Tag Archives: the Incarnation

Death, Desire, and the Sacramental Function of Humor in Lewis and His Medieval Sources – or, A Funny Thing Happened on the Way to Self-Denial – part III


Miniature of Robin, the Miller, from folio 34v of the Ellesmere Manuscript of Chaucer’s Canterbury Tales – early 1400s

Death, Desire, and the Sacramental Function of Humor in Lewis and His Medieval Sources – or, A Funny Thing Happened on the Way to Self-Denial – part III

This is the conclusion, continued from part II.

Lewis’s incarnational appreciation for the earthiness in medieval literature and drama—including the mystery plays—can be seen in an interview from months before his death. The interviewer asked Lewis about the source of the “light touch” in his writing, even when dealing with “heavy theological themes.” Lewis responded, “I was helped in achieving this attitude by my studies of the literary men of the Middle Ages [Chaucer and Dante at least, one would think], and by the writings of G. K. Chesterton[, who] was not afraid to combine serious Christian themes with buffoonery. In the same way, the miracle plays of the Middle Ages would deal with a sacred subject such as the nativity of Christ, yet would combine it with a farce.”[1]

Those who know the medieval miracle play (or “mystery play”) tradition will recognize at once how themes of desire and death get treated in this way – with the earthy, humorous touch of buffoonery and farce. As for death, I think of the crucifixion play in the York cycle. The nailers’ guild (who had the hereditary responsibility for the play) had the workmen, as they prepared the cross and pounded the nails through Christ’s hands and feet, keep up a stream of complaints at the difficulty and boredom of the work, oblivious to the divine significance of what they were doing.

In his Life of Christ, Bonaventure (1221–74) had counseled: “You must direct your attention to these scenes of the Passion, as if you were actually present at the Cross, and watch the Crucifixion of our Lord with affection, diligence, love, and perseverance.” The plays helped their audiences do this by marrying the sublime and the ridiculous, heightening the bizarre reality of a God who becomes human and dies at the hands of those he created.

One might find here the same sort of what we might call “sacramental use of humor” we find in Lewis’s treatments of Eros and death. This is a farcical way of talking about our bodily, material lives so as to both challenge our bodies’ insistent claims to ultimacy and remind us that our bodily experiences point beyond our proximate desires to the desire for heaven. “Sacramental humor” thus reinforces the truth that our God, who came to us bodily in the Incarnation, still meets us in our bodies.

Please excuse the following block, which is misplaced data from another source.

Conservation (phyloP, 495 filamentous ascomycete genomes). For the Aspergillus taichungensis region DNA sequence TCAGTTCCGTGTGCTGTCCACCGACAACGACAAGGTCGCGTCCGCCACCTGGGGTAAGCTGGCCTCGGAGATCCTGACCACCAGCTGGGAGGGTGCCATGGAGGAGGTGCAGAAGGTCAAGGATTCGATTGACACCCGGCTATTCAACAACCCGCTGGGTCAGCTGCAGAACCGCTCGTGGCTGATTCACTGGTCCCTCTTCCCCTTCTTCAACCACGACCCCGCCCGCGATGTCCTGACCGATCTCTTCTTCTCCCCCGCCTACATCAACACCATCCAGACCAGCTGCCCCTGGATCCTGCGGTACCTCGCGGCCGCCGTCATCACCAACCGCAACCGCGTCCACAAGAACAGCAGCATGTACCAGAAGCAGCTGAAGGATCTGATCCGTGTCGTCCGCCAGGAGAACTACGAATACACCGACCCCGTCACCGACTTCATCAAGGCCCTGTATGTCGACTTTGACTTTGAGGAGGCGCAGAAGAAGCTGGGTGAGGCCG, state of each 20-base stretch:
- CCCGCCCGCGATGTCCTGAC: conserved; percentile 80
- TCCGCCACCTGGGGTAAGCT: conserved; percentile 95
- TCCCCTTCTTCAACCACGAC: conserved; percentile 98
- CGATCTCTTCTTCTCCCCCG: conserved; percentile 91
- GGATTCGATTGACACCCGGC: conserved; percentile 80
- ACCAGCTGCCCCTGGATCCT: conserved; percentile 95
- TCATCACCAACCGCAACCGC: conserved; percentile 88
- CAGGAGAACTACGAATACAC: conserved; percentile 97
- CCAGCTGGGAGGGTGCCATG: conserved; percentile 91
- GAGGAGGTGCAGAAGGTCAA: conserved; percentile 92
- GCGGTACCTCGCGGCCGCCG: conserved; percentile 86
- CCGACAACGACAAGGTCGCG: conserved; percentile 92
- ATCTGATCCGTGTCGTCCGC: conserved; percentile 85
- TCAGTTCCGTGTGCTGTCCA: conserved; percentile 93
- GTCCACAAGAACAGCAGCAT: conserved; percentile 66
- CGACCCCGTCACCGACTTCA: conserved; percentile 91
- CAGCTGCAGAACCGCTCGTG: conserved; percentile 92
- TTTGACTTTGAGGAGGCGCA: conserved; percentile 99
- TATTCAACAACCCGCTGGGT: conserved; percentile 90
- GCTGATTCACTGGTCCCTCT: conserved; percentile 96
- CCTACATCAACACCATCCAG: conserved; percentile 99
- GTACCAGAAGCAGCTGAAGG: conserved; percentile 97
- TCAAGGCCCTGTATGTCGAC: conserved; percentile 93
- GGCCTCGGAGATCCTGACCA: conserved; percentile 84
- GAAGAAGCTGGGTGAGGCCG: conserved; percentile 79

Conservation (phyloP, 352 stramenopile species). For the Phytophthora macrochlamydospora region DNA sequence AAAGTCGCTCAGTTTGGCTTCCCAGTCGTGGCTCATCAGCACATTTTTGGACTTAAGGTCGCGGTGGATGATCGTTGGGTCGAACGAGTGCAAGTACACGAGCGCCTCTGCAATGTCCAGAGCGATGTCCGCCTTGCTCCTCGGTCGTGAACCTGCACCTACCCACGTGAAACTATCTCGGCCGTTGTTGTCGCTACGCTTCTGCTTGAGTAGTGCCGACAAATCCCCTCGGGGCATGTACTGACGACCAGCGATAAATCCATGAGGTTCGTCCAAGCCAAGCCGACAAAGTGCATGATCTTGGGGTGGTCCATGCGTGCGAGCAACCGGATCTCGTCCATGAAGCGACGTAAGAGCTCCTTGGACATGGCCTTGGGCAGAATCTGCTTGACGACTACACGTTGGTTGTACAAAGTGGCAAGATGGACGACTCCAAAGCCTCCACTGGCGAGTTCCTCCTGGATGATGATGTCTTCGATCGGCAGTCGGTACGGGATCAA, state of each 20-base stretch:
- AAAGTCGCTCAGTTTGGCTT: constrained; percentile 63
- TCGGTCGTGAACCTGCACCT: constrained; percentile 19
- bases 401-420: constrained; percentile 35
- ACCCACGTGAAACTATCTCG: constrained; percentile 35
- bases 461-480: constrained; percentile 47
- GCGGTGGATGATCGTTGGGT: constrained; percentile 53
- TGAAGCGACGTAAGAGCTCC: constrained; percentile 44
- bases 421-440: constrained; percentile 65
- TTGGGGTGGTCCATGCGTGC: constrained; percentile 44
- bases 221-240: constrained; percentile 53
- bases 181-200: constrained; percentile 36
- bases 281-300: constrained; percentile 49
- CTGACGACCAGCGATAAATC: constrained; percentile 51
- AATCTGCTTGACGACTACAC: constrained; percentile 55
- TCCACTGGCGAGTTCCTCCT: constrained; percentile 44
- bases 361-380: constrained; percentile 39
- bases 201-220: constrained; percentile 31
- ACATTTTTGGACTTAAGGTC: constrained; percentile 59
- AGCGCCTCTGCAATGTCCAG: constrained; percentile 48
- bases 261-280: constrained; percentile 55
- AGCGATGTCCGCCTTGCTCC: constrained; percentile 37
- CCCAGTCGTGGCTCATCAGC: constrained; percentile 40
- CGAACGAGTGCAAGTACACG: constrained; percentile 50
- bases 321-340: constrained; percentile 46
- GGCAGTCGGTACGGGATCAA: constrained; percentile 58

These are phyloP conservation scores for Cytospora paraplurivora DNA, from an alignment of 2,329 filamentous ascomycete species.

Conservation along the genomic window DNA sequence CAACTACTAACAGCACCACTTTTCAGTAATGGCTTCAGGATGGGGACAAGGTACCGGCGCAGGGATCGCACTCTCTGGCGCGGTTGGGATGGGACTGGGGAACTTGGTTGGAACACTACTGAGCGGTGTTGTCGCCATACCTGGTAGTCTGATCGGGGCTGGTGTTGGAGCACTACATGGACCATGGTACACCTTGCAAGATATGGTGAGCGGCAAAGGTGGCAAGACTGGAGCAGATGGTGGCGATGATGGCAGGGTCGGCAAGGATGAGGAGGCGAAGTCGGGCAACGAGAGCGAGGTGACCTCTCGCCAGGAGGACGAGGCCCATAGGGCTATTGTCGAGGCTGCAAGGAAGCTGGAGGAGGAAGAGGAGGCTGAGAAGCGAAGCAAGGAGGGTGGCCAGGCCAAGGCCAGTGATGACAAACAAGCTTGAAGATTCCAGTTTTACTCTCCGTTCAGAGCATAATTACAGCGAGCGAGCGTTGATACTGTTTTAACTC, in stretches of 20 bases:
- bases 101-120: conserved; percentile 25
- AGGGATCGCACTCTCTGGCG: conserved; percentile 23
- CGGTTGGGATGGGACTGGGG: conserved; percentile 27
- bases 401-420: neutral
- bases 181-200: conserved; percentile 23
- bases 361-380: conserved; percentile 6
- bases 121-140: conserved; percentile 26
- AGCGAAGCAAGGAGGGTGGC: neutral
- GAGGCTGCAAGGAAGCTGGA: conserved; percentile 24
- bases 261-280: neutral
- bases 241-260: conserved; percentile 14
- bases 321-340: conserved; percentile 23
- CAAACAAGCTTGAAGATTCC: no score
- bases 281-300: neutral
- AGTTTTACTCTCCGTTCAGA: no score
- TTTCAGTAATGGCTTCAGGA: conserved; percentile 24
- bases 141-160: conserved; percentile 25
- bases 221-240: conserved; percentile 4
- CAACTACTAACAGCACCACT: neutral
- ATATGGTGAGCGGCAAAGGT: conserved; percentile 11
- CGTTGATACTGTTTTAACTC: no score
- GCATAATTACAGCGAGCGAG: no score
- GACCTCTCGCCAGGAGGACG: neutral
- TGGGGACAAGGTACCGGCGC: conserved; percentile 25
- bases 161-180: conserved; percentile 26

I would argue that this is in fact one of the most central insights of medieval faith, fixated as it was on the Incarnation. Continue reading

Death, Desire, and the Sacramental Function of Humor in Lewis and His Medieval Sources – or, A Funny Thing Happened on the Way to Self-Denial – part II


Death, Desire, and the Sacramental Function of Humor in Lewis and His Medieval Sources – or, A Funny Thing Happened on the Way to Self-Denial – part II

Continued from part I.

So, back to Lewis’s words on Eros in the Four Loves:

The highest does not stand[118] without the lowest. There is indeed at certain moments a high poetry in the flesh itself; but also, by your leave, an irreducible element of obstinate and ludicrous un-poetry.

Then, a few lines down, Lewis bridges from Desire and Eros to Death once again:

Pleasure, pushed to its extreme, shatters us like pain. The longing for a union which only the flesh can mediate while the flesh, our mutually excluding bodies, renders it forever unattainable, can have the grandeur of a metaphysical pursuit. Amorousness as well as grief can bring tears to the eyes. But Venus does not always come thus “entire, fastened to her prey”, and the fact that she sometimes does so is the very reason for preserving always a hint of playfulness in our attitude to her. When natural things look most divine, the demoniac is just round the corner.

Here we have a bridge between sexual desire (Venus, a component of Eros) and death. Both involve states of the body, which drag us into the realm of the comic, the un-poetic. That element in the experience of embodiment keeps us from taking any bodily experience too seriously – from making anything bodily ultimate. This comic element, this limitation and haltingness of embodiment, keeps us, in short, from idolatry. It keeps us from the Materialist error, while still leaving open to us a sacramental understanding of our bodily experience as the frequent, or at least potential, gateway to something higher than ourselves. This is where desire reaches out to divinity, or suffering to sublimity. Continue reading

Death, Desire, and the Sacramental Function of Humor in C S Lewis and His Medieval Sources – or, A Funny Thing Happened on the Way to Self-Denial – part I


Each May since 2012, I’ve been presenting at the largest annual academic conference on medieval studies: the International Congress on Medieval Studies in Kalamazoo, Michigan. My papers have always explored some aspect of the medievalism (a term meaning “modern interpretation and use of medieval ideas or practices”) of C S Lewis – and the richness of medieval Christian traditions from which Lewis drew in his own theological and spiritual thinking, doing, and teaching.

This year’s paper was a shorter than usual offering – really more of a suggestive sketch of a research question. It was given as part of a five-person panel on “Lewis and Death”: